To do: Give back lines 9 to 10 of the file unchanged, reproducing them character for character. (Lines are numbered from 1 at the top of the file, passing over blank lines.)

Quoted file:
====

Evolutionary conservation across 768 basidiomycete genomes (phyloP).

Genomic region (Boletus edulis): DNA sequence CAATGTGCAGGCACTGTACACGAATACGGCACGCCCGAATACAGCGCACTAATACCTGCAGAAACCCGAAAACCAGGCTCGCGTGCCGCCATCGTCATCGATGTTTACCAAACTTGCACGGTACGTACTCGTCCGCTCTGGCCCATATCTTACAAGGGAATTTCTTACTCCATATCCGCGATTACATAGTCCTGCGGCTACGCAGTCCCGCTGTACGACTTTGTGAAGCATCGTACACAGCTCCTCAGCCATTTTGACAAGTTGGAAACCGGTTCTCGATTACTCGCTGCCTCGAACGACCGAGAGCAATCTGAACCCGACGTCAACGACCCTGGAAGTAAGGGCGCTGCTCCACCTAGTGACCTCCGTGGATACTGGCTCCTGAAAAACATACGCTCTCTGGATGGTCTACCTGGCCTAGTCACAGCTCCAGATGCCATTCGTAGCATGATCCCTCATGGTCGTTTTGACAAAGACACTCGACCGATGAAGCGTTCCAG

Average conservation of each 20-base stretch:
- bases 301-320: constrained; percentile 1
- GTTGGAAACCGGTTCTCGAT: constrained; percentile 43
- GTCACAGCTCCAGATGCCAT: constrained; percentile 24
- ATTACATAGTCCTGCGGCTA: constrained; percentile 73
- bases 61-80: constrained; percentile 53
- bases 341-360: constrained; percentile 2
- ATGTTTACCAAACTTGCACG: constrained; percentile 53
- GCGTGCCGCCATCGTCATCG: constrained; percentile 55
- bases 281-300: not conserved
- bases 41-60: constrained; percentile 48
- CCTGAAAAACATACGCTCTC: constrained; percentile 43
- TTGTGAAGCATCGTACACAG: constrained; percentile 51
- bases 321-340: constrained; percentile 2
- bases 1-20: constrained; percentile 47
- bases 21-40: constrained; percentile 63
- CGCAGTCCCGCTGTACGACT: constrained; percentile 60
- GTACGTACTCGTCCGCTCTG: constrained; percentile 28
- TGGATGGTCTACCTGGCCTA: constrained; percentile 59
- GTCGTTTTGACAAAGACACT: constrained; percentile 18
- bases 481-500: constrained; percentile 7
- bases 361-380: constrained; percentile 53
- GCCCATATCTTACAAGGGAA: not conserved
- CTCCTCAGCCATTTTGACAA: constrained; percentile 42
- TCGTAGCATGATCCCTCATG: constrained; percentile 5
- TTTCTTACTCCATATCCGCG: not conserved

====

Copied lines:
- bases 341-360: constrained; percentile 2
- ATGTTTACCAAACTTGCACG: constrained; percentile 53